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    I think bottom line is a DP's involvement in "story" should be SERVING that story as best they can. That could involve lens choice, angle, lighting, shot list, etc. If you truly don't care about the story, what's to keep you from shooting every night scene the same, regardless of genre, mood, feel, what's happening at that point in the script, etc.? Sometimes the directors know enough to tell you to do this or that, add a subtle nuance to lighting or lenses etc., but they may not and that should be where you come in. "Maybe the key light gets less toppy and more into their eyes as their situation improves throughout a film" (real example from "The Cooler"). That kinda thing. So I would yes, to some degree, story should be important to the DP.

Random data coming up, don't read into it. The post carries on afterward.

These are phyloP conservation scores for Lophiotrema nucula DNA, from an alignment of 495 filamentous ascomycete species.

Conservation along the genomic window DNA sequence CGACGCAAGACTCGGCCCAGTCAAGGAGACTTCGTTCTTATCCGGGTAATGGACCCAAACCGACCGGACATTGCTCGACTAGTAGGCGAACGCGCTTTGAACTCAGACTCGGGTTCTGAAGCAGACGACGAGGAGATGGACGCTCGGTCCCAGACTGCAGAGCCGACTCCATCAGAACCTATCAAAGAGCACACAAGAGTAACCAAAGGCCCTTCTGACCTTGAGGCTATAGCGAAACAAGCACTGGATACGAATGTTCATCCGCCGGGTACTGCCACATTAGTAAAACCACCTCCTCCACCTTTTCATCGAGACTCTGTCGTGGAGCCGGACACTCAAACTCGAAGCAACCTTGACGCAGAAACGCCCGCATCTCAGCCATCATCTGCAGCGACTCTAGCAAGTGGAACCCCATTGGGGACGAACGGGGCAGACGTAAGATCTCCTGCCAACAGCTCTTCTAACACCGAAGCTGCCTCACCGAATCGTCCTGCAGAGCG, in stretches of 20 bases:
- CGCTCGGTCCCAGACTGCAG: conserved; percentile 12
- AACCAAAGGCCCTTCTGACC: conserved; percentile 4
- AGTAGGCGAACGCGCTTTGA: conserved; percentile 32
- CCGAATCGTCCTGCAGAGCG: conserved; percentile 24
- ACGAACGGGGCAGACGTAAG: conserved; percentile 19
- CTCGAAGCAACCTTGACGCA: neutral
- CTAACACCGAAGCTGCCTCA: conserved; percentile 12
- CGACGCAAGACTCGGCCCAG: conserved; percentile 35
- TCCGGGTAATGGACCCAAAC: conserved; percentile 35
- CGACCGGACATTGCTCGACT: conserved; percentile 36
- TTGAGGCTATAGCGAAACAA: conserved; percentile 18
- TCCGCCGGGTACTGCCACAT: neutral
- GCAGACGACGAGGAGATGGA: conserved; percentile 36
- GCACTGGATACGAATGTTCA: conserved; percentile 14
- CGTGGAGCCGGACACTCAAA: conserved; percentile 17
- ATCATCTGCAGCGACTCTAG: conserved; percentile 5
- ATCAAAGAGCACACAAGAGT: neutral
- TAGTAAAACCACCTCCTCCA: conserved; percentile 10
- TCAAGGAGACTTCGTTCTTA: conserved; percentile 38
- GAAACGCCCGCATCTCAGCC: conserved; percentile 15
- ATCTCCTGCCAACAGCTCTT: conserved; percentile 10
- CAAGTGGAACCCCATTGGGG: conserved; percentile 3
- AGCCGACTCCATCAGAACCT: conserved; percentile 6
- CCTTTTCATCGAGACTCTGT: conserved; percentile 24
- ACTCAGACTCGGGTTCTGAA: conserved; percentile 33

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    Senior Member Eric Coughlin's Avatar
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    Quote Originally Posted by CharlesPapert View Post
    When you opted to suggest the long lens Steadicam shot, presumably you saw the shot in your mind's eye and knew what focal length and what type of movement you thought would work well. Is it not possible that your decisions were perhaps influenced at least a little by the scene itself that you've been shooting? I wonder if you are selling yourself a little short...?
    Well yes, on a more subconscious level, quite possibly. I guess I just don't feel the need to articulate it by holding the director's hand to make them feel good about me. If they like the shot, then great. Like you said, hopefully they'll take "instinct" as a proper answer and let us move on to continuing our work without having to butter them with up with fancy words and explanations to feel extra good about us as a DP.